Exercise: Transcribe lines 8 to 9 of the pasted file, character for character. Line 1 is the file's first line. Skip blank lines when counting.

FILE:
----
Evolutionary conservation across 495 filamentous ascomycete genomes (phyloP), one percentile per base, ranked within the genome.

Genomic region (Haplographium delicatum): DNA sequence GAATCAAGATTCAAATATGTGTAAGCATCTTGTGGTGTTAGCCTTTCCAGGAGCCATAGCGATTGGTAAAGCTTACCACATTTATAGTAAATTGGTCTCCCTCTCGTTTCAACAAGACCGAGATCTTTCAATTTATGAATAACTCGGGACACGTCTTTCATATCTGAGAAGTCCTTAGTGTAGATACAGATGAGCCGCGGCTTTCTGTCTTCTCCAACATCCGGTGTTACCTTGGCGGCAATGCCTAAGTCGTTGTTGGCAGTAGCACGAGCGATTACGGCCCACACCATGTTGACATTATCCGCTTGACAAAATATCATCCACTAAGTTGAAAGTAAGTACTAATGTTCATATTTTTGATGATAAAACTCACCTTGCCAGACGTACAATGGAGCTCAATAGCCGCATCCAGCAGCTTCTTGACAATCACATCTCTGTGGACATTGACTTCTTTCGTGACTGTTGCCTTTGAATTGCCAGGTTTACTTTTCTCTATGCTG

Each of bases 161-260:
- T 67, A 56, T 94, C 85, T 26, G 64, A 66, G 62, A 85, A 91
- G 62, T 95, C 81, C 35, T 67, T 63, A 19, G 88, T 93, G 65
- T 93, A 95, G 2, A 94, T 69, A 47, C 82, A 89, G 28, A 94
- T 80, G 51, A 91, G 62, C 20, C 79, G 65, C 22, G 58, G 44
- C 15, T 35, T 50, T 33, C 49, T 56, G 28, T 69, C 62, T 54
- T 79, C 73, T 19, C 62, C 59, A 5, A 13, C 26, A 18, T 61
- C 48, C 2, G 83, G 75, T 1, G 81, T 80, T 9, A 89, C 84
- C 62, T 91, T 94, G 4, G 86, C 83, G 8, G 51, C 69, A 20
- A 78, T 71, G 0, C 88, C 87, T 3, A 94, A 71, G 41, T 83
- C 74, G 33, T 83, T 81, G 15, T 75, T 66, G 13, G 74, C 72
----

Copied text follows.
- C 15, T 35, T 50, T 33, C 49, T 56, G 28, T 69, C 62, T 54
- T 79, C 73, T 19, C 62, C 59, A 5, A 13, C 26, A 18, T 61